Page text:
Lawyers are sceptical in their assessment of establishing special courts for holders of loans in Swiss francs. The specialisation of judges may, however, prove useful.
Marek Niechciał, President of the Office of Competition and Consumer Protection, wants to suggest the establishment of special departments in courts dealing with, among others, foreign currency loans to the Minister of Justice. They are to ensure faster resolution of Swiss franc loans cases. There is no doubt that there seems to be no end to such lawsuits. The example of Spain confirms this. There, the problem of foreign currency loans began earlier than in Poland and it takes eight years for the case to be settled in court. According to practitioners, the idea of the President of the Office of Competition and Consumer Protection will not help to prevent such a situation.
The Ministry Is Waiting for the Specifics
‘We have about half a million loans in francs, financial matters take years because of their complexity. If there was a specialised court, special departments in the courts, we would have a better chance for quick settlements’ the President of the Office of Competition and Consumer Protection argues.
Specialist courts are not a novelty in Poland. We have a dozen or so types of courts, usually organisationally separated as departments, and from time to time new ones are established, such as the e-court in Lublin. At the same time, while liquidating a separate commercial procedure – although a return to it is now being considered – the commercial departments have not been liquidated not to waste the judges’ experience.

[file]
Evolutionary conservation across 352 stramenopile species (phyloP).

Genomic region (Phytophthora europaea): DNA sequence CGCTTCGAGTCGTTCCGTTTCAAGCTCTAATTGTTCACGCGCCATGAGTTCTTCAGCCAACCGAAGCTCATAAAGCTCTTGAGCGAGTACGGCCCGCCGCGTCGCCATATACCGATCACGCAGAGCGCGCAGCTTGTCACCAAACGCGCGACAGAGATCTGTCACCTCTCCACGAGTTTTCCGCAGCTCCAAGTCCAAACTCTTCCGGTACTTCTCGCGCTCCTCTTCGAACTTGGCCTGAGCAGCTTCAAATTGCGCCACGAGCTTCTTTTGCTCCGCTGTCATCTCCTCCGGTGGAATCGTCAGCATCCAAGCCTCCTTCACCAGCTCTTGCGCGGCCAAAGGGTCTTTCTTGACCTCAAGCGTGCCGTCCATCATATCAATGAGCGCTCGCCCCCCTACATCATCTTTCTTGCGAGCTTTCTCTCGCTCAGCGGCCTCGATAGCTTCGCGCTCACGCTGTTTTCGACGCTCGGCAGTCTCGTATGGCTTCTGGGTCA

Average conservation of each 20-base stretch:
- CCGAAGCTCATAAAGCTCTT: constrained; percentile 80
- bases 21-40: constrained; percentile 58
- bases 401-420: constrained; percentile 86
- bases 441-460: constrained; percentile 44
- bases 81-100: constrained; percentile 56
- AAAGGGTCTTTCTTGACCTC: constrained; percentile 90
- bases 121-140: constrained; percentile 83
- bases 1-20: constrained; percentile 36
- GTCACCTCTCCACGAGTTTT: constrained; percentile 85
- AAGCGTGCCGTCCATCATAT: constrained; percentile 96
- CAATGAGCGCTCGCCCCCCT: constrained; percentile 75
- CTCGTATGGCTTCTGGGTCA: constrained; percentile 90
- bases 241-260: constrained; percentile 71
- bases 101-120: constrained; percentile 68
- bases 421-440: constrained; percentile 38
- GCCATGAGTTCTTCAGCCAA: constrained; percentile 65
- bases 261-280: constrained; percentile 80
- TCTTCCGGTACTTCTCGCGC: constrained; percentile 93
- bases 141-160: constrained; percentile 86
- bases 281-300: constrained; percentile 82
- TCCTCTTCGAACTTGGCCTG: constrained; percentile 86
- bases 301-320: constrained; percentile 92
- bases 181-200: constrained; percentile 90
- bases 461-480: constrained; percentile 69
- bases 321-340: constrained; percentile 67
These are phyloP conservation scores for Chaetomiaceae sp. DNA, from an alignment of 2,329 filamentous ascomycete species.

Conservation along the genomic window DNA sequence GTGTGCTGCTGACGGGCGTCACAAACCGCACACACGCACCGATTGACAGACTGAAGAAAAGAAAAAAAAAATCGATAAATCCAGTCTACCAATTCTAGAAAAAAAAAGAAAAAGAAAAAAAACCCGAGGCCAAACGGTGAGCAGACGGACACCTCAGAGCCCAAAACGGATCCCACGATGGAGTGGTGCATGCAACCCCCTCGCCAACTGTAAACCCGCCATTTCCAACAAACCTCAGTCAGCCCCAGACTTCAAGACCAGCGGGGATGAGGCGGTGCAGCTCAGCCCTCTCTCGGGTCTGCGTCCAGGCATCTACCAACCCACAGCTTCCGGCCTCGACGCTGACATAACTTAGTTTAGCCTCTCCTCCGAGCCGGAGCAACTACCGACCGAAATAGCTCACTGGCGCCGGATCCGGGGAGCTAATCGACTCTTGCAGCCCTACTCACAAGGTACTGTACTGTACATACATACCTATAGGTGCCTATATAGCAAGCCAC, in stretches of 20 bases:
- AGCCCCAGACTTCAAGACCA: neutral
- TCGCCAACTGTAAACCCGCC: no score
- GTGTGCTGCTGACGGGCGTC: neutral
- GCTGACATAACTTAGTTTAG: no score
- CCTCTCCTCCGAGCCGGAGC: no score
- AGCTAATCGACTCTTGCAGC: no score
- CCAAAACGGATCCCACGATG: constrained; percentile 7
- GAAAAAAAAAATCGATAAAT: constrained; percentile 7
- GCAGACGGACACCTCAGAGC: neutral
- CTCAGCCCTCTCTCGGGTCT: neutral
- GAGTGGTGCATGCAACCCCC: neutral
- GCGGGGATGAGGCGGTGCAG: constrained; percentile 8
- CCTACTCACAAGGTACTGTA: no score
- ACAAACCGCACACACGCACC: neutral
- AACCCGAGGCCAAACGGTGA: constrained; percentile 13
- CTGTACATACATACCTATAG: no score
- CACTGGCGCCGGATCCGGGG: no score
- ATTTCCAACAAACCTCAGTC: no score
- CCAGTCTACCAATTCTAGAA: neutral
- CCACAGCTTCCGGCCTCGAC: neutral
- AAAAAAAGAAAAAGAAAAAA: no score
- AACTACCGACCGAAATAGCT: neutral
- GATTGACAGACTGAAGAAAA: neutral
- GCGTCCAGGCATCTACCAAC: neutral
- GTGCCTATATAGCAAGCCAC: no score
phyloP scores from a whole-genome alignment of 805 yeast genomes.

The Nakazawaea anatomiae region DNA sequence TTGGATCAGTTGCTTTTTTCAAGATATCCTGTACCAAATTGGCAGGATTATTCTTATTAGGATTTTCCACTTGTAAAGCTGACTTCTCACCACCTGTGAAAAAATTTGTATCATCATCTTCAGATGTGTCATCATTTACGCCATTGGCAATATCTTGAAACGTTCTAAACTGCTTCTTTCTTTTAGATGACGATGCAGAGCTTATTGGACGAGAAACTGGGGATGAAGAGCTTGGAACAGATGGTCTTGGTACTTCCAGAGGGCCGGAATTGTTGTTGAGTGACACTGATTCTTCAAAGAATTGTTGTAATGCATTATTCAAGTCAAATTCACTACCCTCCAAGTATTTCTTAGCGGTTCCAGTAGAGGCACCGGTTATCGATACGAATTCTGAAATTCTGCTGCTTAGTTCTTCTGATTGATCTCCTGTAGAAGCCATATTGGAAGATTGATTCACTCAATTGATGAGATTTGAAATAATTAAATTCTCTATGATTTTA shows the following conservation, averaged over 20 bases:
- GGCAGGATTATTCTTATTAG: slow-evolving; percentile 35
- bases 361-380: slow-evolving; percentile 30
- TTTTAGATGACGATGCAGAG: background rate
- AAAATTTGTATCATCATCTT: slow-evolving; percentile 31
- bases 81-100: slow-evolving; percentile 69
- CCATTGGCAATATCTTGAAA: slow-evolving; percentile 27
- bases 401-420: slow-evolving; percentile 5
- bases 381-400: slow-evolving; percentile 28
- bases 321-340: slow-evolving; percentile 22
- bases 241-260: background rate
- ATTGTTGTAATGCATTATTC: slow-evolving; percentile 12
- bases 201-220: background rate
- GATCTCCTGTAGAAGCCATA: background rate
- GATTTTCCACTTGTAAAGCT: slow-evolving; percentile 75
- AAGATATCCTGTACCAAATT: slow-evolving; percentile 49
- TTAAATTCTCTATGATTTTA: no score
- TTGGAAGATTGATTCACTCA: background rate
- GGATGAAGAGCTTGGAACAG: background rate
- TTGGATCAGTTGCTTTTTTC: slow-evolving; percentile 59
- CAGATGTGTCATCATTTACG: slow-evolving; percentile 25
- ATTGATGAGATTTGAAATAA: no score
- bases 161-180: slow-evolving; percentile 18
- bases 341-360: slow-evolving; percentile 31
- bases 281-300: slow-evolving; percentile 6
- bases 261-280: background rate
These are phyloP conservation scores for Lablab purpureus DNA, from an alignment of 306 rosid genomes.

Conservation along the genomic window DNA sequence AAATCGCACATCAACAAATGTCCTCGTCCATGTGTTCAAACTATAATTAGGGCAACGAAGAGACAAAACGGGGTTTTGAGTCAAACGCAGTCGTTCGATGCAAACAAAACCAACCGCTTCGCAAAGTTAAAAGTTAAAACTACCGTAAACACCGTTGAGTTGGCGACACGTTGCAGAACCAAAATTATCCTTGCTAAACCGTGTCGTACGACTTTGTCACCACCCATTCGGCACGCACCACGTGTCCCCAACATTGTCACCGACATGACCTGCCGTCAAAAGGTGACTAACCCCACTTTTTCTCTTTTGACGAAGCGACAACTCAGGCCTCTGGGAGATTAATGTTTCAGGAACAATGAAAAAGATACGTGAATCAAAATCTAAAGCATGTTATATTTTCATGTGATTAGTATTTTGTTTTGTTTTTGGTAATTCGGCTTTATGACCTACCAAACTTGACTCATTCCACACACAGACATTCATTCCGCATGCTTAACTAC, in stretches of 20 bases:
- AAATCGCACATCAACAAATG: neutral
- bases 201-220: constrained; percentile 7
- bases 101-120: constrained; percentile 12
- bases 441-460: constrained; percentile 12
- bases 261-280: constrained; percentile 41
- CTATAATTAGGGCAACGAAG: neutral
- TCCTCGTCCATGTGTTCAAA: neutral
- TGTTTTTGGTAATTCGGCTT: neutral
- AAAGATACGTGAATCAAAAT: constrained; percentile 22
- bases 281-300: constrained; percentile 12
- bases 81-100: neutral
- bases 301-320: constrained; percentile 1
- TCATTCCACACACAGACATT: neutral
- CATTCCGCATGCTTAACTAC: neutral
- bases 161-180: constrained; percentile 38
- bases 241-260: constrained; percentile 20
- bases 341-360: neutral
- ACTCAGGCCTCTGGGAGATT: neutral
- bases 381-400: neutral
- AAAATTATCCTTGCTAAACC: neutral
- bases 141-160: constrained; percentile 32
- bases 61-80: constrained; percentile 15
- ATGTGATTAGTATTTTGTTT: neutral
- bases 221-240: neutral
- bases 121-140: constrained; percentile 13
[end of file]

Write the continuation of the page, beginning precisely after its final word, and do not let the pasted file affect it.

Specialisation can also be seen in individual divisions, especially civil divisions, where the appointment of a judge to a given case is not formalised as in criminal cases. However, the Ministry of Justice is cautious in commenting on the idea.
‘The specialisation of judges deserves attention, but one has to be careful with separate departments. We assume that President Niechciał will present a concrete proposal, then we will analyse it’ – says Łukasz Piebiak, Deputy Minister of Justice.
Practitioners are not convinced of this idea.
‘The problem with the loans in Swiss Francs is the systemic consent or lack thereof to the denomination to foreign currency of a mortgage taken out by a person earning income in Polish zlotys in order to pay the price for the apartment expressed in Polish zlotys’ says Piotr Zimmerman, legal adviser. ‘An attempt at solving a problem requiring the legislator’s intervention with special departments seems somewhat absurd.’
Andrzej Michałowski, attorney-at-law, does not conceal irony.
‘Why not set up four different departments for franc loans, euro-denominated loans, for policies and one more exclusively for abusive clauses used by banks? Hopes that special courts will solve the problem are an illusion’ he says.
According to Dawid Biernat, attorney-at-law, judges’ specialisation would be a simpler and better upgrade. It would require larger departments to be created, because what kind of specialisation can one speak of if there are one or two civilists in a department.
In turn, according to Dominik Gałkowski, attorney-at-law, foreign currency loan cases do not differ in complexity from many others, what is more: they are quite standard, as loans were offered by several banks, and many legal issues have already been settled by the courts.